06 July 2012

Yongin: BonDish Cruelty Free

This place MUST be just for vegans.  Like pretty much everywhere, it's also 5 seconds from my camp in AJ and Shelley's living room.  It's packed with plastic take out containers full of diverse meals, all labeled completely in Korean.  I grabbed three, and the woman at the counter must've taken pity on my lack of Korean language skills when I pointed at one of my dishes and said, "Tofu?"  She threw an extra smaller tofu dish in for free, and I'm stupidly happy she did.  All 4 (for the price of 3) were W7,000 ($6.14), and lasted for many leftovers.

BonDish Cruelty Free
Hell if I know what street that is
Giheung-gu, Yongin-si, Gyounggi-do
South Korea

My meal began with the Doenjang Jjigae, a pungent bean, tofu, and seaweed soup.  Often when Koreans prepare it, they throw in whatever veggies they've got lying around.  This particular bowl came about as close to smelling like fish as you can get without actually containing fish.  It took a few bites for me to begin to appreciate the flavor, but once I got there it tasted pretty good.  Oddly, after I tasted the other three dishes - all of which were more instantly likable - I tried the soup again and couldn't stomach it any longer.  Shelley, who usually laps up Doenjang Jjigae, couldn't handle it because it's too strong.  Like when you put too much miso paste in the miso.

The seaweed salad was a definite winner.  Its accessories included toasted sesame seeds, carrot, scallions, and onions, with some kind of lovely dressing.  The texture struck soft and chewy chords, and the overall taste was salty, slightly spicy, and perfect.  I could eat that stuff all day.  I like to stick lots of it in my teeth so I can have seconds later.  This is also one of the reasons I have so many friends.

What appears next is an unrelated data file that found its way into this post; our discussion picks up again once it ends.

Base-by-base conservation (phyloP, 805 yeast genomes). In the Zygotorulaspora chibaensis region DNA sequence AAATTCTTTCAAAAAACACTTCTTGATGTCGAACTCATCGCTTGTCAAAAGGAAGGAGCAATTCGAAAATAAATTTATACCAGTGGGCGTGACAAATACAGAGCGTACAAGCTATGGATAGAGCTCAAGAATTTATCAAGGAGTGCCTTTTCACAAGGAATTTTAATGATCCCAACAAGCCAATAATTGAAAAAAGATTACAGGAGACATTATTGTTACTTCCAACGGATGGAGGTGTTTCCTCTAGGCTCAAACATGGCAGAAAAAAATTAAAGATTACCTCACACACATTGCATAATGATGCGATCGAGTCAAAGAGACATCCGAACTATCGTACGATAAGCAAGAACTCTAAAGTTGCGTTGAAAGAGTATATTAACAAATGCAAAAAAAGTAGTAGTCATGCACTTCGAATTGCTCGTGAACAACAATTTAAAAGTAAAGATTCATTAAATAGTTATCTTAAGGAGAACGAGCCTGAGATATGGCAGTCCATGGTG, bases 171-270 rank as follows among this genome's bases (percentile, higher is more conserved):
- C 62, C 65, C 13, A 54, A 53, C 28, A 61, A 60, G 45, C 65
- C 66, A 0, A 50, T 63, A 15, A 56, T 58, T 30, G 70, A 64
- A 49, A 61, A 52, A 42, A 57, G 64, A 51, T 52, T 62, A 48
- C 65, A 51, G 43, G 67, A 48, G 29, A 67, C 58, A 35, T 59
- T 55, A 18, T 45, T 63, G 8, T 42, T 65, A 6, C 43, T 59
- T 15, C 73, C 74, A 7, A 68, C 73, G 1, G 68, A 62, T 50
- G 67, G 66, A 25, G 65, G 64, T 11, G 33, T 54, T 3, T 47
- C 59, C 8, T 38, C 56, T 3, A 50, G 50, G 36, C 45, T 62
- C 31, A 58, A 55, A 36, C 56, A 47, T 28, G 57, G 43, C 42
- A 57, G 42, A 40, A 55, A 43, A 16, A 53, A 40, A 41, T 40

The strips of texturized vegetable protein (TVP - it's like seitan) had this incredible salty, sour, slightly heated quality with a toothsome bite.  That was addictive.  Like noodles, but made out of pizza.  Only better.*

My favorite were the tofu squares below.  They were laced with enough flavor to make my entire life seem milquetoast by comparison.  The spice level was high, and the tofu, although uncooked, blew me away.  It was saturated with whatever magical marinade in which it had been prepared.  Cold.  Soft.  Crunchy veggies on top.  If I could make tofu like that, I'd write a cookbook.  And a memoir.

The four dishes I picked up comprise only a small percentage of the total variety at BonDish.  You could spend weeks going through everything, and I recommend you do exactly that.  Except don't like, sleep on their floor or anything.  Or, if you do, don't tell them you know me.

* This is one of those times I should read what I'm writing out loud.  But I'm not.


  1. I love TVP!!! How the heck else are you going to make sloppy joes with poblano peppers that rock your face off?
    but, can you explain what the heck is seitan and where to find it in the grocery store???

    1. I know right?! Ooh, I bet your sloppy Joes are finger-lickin' good. Seitan is pretty much Becca's specialty - you can make it by mushing vital wheat gluten up with some flavors, boiling it in broth for an hour, then cooking it in whatever dish you're making. It's more expensive to buy than to make, but it is nice not to have to cook it forever. You'd probably find it alongside the tofu and tempeh.